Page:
The observed PK11195 binding pattern in the present study is consistent with the normal brain TSPO distribution described in the literature [5, 6, 15]. Age-related increases in microglia and upregulation of TSPOs have been reported in several animal, human and postmortem studies [16–23]. It appears that aging may serve as a priming stimulus for microglia , and ontogenic changes in TSPOs, related to increase in glial cells, have been reported in rat and guinea pig brain [25–27]. Significantly greater numbers of microglia and astrocytes were reported in the hippocampus of aged female mice , and an age-related increase in the expression of a microglia-associated antigen was reported in rat and monkey brain [29, 30]. In a human postmortem study, an age-related increase in the number of enlarged and especially phagocytic microglia was found in the brain of neurologically normal individuals, aged 2 to 80 years . It appears that these age-related changes may be due to chronic and persistent neuronal damage over the years, shown to occur in the brains of experimental animals . Age-related oxidative damage to DNA, more for mitochondrial than for nuclear DNA , and accumulation of glycated proteins occurs in normal aging human brain . These changes lead to microglial activation, which is considered to be instrumental in the removal of such damage and routine ‘house-cleaning’. Therefore, an age-related increase in brain PK11195 uptake as seen in the present study is likely related to the age-related increase in activated microglia and increased TSPO expression.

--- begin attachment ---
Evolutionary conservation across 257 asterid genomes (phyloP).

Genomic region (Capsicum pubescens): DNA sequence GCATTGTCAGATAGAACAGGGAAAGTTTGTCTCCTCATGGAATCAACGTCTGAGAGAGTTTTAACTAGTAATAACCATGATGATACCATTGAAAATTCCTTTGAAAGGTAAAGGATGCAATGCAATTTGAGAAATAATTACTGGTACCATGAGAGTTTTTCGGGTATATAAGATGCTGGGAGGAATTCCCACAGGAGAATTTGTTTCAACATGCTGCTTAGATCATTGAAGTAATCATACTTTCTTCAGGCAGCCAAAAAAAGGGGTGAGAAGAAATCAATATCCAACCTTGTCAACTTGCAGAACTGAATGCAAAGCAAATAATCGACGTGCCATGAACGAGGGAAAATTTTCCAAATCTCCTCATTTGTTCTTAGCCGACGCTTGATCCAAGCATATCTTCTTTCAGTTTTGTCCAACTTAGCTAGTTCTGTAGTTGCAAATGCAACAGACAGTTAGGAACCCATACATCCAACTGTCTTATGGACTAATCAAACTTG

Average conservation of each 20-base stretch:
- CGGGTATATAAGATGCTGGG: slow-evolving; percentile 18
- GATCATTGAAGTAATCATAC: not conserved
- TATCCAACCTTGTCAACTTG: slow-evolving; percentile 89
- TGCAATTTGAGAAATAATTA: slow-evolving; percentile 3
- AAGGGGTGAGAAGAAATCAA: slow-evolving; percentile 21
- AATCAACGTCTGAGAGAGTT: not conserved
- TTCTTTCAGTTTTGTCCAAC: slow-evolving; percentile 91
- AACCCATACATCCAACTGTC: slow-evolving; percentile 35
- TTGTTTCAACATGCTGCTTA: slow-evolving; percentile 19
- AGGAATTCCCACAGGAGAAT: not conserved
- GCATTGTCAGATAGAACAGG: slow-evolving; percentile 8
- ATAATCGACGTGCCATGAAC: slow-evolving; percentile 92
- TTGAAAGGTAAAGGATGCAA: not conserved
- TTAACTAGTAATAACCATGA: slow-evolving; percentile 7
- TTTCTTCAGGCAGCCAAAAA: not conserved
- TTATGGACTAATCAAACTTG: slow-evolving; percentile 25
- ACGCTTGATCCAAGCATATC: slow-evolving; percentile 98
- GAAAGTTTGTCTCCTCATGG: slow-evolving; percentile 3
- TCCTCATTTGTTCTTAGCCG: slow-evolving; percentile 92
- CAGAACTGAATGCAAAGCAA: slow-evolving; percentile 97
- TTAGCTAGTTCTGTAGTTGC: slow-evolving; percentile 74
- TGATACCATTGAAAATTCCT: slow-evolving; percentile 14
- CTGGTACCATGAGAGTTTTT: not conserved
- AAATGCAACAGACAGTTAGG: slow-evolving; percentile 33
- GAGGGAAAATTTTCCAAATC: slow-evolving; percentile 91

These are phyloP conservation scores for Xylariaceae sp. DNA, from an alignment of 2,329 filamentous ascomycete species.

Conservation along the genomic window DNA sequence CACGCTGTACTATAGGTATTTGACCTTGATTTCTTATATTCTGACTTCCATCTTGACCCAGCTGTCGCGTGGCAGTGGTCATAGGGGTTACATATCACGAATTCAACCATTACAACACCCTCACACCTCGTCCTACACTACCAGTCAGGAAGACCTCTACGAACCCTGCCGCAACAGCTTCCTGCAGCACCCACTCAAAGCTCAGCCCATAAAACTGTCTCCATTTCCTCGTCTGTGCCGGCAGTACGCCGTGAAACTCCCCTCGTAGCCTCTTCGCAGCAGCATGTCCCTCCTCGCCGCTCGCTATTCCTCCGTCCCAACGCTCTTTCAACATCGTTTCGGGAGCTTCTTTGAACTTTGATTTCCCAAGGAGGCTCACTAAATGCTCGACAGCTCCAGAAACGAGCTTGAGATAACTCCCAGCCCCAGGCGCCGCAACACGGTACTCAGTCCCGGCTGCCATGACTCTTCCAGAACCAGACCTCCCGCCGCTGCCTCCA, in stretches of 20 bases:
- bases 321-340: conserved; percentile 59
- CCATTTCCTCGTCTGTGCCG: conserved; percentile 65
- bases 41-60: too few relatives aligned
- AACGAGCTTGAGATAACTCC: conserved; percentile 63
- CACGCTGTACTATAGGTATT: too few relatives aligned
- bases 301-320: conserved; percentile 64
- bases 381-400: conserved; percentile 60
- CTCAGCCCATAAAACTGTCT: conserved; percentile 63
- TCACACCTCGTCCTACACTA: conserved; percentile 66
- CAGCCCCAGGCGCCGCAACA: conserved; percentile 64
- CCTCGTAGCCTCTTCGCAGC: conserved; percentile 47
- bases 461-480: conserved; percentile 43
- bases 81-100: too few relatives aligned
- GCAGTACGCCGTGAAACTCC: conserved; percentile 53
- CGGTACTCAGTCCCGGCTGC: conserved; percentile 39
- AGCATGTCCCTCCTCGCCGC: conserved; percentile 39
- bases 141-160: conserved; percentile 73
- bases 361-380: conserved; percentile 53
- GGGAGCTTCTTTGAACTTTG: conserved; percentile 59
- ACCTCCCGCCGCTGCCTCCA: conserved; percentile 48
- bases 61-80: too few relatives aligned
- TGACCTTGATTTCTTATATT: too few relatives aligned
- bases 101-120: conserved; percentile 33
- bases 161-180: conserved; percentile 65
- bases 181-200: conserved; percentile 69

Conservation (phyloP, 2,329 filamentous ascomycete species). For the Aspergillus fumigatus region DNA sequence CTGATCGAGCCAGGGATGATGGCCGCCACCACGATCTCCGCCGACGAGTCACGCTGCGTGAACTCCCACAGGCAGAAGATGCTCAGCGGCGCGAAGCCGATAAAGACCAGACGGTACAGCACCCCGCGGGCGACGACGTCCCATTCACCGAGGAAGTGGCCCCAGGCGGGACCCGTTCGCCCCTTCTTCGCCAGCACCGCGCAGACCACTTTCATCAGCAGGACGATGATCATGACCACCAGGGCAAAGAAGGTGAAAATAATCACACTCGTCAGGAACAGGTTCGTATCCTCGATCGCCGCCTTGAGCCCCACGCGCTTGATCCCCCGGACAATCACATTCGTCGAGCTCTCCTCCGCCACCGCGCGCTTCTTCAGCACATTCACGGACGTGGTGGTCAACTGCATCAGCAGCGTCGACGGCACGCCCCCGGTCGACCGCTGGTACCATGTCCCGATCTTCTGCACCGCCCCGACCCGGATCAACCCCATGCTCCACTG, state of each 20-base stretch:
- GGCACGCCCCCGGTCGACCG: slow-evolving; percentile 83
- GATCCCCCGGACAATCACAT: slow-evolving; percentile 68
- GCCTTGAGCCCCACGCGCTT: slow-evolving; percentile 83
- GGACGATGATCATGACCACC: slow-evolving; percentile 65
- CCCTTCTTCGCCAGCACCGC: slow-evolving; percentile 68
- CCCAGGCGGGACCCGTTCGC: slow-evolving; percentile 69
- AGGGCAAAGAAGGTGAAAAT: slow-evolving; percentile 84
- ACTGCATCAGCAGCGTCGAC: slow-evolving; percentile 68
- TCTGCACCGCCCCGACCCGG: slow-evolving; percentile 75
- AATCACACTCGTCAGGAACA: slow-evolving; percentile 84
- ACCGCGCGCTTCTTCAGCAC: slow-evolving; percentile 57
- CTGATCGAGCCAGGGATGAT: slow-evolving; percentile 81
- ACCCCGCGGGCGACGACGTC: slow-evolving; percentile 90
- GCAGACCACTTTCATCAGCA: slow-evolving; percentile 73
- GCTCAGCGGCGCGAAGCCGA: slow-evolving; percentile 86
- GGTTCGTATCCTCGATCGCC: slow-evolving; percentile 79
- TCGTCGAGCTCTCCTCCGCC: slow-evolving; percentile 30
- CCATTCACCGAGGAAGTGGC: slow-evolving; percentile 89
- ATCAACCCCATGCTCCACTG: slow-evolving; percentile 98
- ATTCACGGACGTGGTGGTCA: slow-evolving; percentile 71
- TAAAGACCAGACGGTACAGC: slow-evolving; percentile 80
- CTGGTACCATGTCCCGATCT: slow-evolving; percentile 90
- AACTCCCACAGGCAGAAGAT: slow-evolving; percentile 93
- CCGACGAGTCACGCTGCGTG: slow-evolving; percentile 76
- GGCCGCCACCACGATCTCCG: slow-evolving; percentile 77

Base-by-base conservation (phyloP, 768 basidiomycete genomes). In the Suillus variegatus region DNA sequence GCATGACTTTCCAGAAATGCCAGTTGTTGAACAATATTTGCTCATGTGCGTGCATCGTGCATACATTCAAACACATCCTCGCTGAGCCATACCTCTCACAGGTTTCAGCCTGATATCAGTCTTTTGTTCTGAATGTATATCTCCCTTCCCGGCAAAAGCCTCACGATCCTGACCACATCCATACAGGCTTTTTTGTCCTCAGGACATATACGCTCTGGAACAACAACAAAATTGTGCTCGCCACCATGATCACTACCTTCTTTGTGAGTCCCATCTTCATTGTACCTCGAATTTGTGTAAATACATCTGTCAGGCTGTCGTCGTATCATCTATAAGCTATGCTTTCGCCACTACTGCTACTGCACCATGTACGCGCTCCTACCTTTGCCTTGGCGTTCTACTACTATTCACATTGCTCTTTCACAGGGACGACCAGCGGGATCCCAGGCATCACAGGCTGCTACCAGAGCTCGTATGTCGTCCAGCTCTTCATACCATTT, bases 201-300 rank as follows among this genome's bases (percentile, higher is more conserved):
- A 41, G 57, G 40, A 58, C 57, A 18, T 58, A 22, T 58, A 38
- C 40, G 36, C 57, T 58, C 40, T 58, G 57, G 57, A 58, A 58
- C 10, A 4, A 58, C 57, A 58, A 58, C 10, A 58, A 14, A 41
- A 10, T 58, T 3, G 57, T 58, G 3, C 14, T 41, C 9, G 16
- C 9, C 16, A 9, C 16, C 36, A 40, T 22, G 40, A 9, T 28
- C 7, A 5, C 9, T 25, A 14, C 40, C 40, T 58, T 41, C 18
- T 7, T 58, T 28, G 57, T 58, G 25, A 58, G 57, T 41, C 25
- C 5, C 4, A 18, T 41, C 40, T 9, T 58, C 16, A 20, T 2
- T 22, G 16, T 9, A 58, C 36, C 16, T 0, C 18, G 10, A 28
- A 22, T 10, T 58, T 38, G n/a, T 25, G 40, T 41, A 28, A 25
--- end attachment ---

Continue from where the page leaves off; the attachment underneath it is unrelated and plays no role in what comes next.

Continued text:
We also found that the age-related increase in PK11195 uptake was higher in the thalamus and midbrain compared with other cortical and subcortical regions, which is consistent with a finding reported previously in an older adult group . In a study of normal adults aged 32 to 80 years, Cagnin et al. found that regional PK11195 BP did not significantly change with age, except in the thalamus, which showed an age-dependent increase . The thalamus is connected to widespread cortical regions. Similarly, the midbrain is reciprocally connected to several brain regions, primarily the thalamus and basal ganglia, and has one of the highest densities of microglia, particularly in the substantia nigra . Any subtle injury in various brain regions, as seen with normal aging, may induce a similar but cumulative and amplified microglial response in the thalamus and midbrain, leading to increased number of TSPOs and therefore increased PK11195 binding [37, 38]. This activation may facilitate remodeling, which is an adaptive process in long-term plasticity in response to progressive age-related neuronal loss. Further synaptic reorganization, most likely a compensatory response to the decline in age-related brain function associated with the reduction in functional integration across the distributed neuronal network (including the thalamus and midbrain), may induce progressively increased microglial activation and proliferation. It is interesting to note that enhanced age-related microglial activation in the midbrain, triggered by various insults and leading to inflammation-derived oxidative stress and cytokine-dependent toxicity, may contribute to nigrostriatal pathway degeneration and hasten progression of disease in idiopathic Parkinson’s disease . Indeed, markedly elevated neuroinflammation has been reported in the pons along with several other brain regions in patients with idiopathic Parkinson’s disease compared with age-matched healthy controls . Therefore, our findings of a higher age-related increase in PK11195 uptake in the midbrain may be reflective of an age-related increase in microglial activation that, beyond a threshold, depending upon the type and severity of noxious stimuli or insults, may result in some neurological impairment. However, there may be other possible explanations that need to be elucidated and explored in future studies.